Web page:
There's a situation happening all across the world and so far, only the British news media seems to have reported upon it.
Right now there are numerous intelligent women across the land who are presently in crisis mode. It's all due to an actor whom you may or may not be aware of named Benedict Cumberbatch. You'll probably be very aware of him soon. He's currently shooting the new Star Trek movie, he appeared in Tinker, Tailor, Soldier, Spy and War Horse, and he is the eponymous star of the BBC detective serial, Sherlock.
You also should know that Benedict Cumberbatch isn't a man. He's a situation that me and most of my friends are all having.
Since the last series of Sherlock aired, perfectly nice and law abiding ladies have been feverishly pirating copies of "The Reichenbach Fall" and posting dreamy GIFs of its climatic moments on tumblr. Clips from YouTube of Mr. Cumberbatch reading children's stories, imitating Alan Rickman and dancing to "Thriller" have been flooding Gmail inboxes across the globe. For my part, I actually built myself a "Cumbernest" this past weekend. Instead of leaving the house and meeting actual men, I surrounded my bed with wine, water, and British chocolate all in preparation to watch Cumberbatch star in the BBC movie Hawking. I then sent a friend multiple texts that essentially broke down to "Have you watched Hawking yet?", "Watch Hawking. Watch Hawking. Watch Hawking.", and finally, "MY NERVES."
So what is it about Benedict Cumberbatch that's so alluring? It's easy to see why women the world over swoon over Ryan Gosling (HERE -- I broke it down for you). But Benedict Cumberbatch doesn't burst off the screen in rainbows and moonbeams the way guys like the Gosling do. Firstly, there's his name. It's a mouth full, to be sure, and can easily be broken down into jokes like Benneton Crumblymats or, you know, something way dirtier. He's never wooed Rachel McAdams or recorded a love song. He's pretty much just spent the last decade or so toiling away in the theater and in television productions.
There is, of course, his face. His unusual, striking, fascinating face. As my friend Gaby put it, "He looks like a weird hot alien," to which I replied, "And you know how much I like aliens!"
The thing that makes him look like an attractive extraterrestrial are his now legendary cheekbones. Other cheekbones have come before: Johnny Depp's, Katharine Hepburn's, Skeletor's. However, Mr. Cumberbatch's cheekbones are so high and so valleyed that they've sliced their way not just into the psyches of his fans, but his screenwriters. There's not one, but two, flattering references in the new Sherlock series to his bone structure. In both cases, it's suggested that Sherlock is loved for his face alone, but we know that's not true.
There's also his slanted moonstone eyes. And his mouth. Mouths are always appreciated.
Okay, I kid. (Sort of.)
It's true Benedict Cumberbatch has been snatching the hearts and minds of women with his actual appearance, but he's also been doing it with the level of confidence he has in his own abilities. Let me explain...
Most up-and-coming actors fall into one of two categories. A few of them like the Jesse Eisenbergs and Robert Pattinsons of the world have either ample talent and/or ample charm and are afraid of these things within them. They mumble. They stutter. They feign awkwardness around their legions of admiring female fans. They star in films with Kristen Stewart. However, even more actors fall into the opposite category. I'm talking your James Francos or (shiver) Kellan Lutzes. These guys may have talent, but that talent is insignificant compared to the size of their egos. For example, I know that James Franco went to film school and that Kellan Lutz once read a book in a tree, but I've never seen a film that Franco made or heard Lutz speak an intelligible sentence while standing on the ground.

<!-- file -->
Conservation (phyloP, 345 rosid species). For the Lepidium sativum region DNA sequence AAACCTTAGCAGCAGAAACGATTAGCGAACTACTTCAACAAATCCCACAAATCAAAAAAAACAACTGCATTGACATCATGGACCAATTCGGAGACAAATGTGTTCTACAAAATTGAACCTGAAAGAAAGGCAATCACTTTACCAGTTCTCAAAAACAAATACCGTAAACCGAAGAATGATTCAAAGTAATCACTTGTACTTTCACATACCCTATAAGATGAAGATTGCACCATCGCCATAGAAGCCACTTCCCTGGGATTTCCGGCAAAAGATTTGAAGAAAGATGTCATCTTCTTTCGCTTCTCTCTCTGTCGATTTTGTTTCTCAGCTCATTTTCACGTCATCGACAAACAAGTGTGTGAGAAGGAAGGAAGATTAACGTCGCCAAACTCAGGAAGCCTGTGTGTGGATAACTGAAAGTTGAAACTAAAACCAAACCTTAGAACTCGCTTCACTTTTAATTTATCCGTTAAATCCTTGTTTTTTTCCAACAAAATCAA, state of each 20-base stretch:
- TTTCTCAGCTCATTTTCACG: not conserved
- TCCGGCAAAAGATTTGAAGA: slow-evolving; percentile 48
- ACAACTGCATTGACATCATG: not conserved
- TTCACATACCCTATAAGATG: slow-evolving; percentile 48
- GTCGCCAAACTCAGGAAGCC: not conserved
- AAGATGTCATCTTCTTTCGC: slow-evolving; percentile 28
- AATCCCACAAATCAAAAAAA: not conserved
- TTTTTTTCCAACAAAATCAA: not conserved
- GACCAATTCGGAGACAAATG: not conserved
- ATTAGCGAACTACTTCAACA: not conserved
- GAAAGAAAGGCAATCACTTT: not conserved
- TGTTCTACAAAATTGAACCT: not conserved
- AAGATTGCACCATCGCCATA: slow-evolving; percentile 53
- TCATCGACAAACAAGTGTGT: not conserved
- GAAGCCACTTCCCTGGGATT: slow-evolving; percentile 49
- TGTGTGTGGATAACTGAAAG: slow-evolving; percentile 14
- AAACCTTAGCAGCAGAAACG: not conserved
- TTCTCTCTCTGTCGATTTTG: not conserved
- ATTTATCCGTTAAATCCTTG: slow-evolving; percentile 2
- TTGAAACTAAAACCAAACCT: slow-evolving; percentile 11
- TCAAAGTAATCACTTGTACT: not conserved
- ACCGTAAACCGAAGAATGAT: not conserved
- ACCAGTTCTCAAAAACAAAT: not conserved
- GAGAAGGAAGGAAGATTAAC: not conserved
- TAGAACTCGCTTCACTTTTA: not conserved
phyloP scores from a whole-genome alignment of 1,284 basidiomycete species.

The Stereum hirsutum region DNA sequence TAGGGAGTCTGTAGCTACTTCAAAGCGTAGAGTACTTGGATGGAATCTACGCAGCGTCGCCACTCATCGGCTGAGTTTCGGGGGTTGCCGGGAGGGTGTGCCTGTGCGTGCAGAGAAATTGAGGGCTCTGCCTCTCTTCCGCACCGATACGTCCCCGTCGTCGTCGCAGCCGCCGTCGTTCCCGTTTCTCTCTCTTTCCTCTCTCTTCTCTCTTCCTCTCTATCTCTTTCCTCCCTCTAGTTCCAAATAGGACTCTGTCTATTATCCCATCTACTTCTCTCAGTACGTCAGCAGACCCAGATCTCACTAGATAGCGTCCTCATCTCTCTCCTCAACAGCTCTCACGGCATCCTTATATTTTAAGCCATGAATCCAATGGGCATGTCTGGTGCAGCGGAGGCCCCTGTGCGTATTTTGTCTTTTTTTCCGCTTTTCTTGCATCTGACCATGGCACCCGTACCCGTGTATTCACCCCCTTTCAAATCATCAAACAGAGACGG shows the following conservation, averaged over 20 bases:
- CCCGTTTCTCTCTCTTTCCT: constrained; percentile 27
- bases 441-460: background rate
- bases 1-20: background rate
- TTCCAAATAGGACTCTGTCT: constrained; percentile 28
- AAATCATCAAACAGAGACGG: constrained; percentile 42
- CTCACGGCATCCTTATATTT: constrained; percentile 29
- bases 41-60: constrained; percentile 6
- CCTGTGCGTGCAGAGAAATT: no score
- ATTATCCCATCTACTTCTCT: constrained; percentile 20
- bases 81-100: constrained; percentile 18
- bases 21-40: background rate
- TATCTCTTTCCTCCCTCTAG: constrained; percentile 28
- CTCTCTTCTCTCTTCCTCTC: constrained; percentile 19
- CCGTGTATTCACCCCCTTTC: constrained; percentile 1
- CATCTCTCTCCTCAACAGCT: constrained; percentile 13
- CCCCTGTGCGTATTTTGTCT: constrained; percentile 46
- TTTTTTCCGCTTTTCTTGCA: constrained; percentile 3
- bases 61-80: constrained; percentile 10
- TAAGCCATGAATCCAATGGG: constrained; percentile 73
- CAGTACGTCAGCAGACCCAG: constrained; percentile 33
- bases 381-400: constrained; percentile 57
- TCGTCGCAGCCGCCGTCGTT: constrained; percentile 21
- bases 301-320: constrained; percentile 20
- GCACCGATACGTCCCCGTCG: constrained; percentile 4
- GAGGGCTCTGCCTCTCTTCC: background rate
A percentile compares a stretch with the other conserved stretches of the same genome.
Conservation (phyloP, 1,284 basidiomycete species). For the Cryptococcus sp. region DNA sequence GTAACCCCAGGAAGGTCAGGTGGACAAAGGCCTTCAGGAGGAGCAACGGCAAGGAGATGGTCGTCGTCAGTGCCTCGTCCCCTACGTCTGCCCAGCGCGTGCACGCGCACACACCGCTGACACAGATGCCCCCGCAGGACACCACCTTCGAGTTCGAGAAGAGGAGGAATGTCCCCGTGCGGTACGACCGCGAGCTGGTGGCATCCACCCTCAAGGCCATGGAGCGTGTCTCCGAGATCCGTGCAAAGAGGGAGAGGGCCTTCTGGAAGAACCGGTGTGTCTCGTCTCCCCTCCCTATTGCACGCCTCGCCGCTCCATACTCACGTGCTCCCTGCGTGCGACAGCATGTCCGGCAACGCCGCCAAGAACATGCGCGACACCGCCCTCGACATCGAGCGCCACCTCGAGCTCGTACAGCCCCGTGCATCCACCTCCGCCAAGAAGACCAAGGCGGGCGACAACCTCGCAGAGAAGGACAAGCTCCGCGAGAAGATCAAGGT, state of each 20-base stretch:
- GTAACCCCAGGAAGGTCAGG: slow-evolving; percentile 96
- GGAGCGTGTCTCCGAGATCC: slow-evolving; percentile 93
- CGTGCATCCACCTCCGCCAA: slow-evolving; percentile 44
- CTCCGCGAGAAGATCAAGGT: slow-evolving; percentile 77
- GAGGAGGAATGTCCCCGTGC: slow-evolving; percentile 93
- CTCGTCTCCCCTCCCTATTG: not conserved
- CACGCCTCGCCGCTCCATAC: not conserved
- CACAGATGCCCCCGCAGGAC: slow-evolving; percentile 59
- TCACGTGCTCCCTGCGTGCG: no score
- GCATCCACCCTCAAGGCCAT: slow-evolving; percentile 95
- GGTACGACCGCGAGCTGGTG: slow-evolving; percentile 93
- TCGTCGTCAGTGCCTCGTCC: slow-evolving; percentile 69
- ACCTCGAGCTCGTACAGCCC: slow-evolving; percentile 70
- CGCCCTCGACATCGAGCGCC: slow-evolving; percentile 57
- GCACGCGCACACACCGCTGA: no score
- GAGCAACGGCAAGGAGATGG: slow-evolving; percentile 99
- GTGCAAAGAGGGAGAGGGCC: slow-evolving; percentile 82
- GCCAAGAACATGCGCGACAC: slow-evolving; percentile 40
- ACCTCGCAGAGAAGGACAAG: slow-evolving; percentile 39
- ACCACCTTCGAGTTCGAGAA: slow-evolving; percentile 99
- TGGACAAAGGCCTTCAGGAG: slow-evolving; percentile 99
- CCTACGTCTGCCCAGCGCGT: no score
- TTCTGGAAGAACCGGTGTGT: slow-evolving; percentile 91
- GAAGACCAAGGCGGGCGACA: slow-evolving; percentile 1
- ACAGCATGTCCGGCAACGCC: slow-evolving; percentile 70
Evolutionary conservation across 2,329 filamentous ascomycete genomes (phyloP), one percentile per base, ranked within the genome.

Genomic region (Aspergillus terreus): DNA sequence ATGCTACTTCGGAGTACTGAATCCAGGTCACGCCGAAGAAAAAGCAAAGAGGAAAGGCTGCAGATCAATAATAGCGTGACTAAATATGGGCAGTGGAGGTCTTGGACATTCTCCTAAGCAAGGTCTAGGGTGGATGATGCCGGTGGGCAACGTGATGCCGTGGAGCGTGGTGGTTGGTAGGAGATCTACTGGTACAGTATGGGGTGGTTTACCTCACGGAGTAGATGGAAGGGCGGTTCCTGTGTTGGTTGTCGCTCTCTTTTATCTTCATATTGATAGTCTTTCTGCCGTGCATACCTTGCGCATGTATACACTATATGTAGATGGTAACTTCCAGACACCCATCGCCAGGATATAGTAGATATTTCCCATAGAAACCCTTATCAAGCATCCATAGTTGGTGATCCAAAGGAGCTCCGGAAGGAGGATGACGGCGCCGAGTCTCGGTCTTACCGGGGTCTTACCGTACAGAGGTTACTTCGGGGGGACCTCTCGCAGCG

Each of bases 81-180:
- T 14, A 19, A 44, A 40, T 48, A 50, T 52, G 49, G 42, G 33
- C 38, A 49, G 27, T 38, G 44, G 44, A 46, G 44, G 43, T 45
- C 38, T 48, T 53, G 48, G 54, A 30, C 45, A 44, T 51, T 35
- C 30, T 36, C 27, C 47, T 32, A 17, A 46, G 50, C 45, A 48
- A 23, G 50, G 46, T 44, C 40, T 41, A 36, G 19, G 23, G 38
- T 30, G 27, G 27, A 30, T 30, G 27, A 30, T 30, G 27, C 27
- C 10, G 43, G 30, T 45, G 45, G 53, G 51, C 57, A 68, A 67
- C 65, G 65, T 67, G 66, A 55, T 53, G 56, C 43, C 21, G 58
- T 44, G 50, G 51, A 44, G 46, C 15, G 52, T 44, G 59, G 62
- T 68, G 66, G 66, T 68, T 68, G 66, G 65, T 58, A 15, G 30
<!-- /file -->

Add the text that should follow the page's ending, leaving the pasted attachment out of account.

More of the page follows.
The most rare and impressive stars in Hollywood today are men like George Clooney, Brad Pitt and Jon Hamm. They're good at what they're hired to do, and mostly importantly, they know they're good. You're not going to hear these guys talk about how good their game is because they can just show it. George Clooney can sell depressing movies as mainstream, Brad Pitt can tame Angelina Jolie and Jon Hamm can just be a goober-about-town. They do what they want -- and don't brag about it -- because they know they can get the job done. These guys exude confidence and confidence is sexy, and confidence is also what Benedict Cumberbatch has. I mean, you'd need confidence to introduce yourself to people as "Benedict Cumberbatch," right?
Watch our dear Mr. Cumberbatch in any role and you'll see he knows what he is doing. He is neither showy nor needy in his actions. He boldly commits to his character and the results are spellbinding. When such a confident performer is joined with a famous character like Sherlock Holmes, whose every thought, twitch and action is executed with superhuman confidence, the result is a veritable supernova of confidence, and soon, typically independent young women like myself are building Cumbernests in their home. We're attracted to the confidence that Cumberbatch is exuding.
Oh, and yes, those cheekbones.
Of course, attraction is all a matter of taste and attraction to Cumberbatch isn't wholly universal.
"I don't know. I just have, like, a visceral reaction to his face," my friend Caitlin said over dinner to me last week.
I grinned. "I know, right?"
"No, no..." she shook her head as she unwittingly and poetically quoted T.S. Eliot, "That is not what I meant at all."
I just sipped my wine and shrugged and counted down the minutes until I could go home and finally start watching The Ends of the Earth on Netflix Instant Streaming. The Cumbernest called.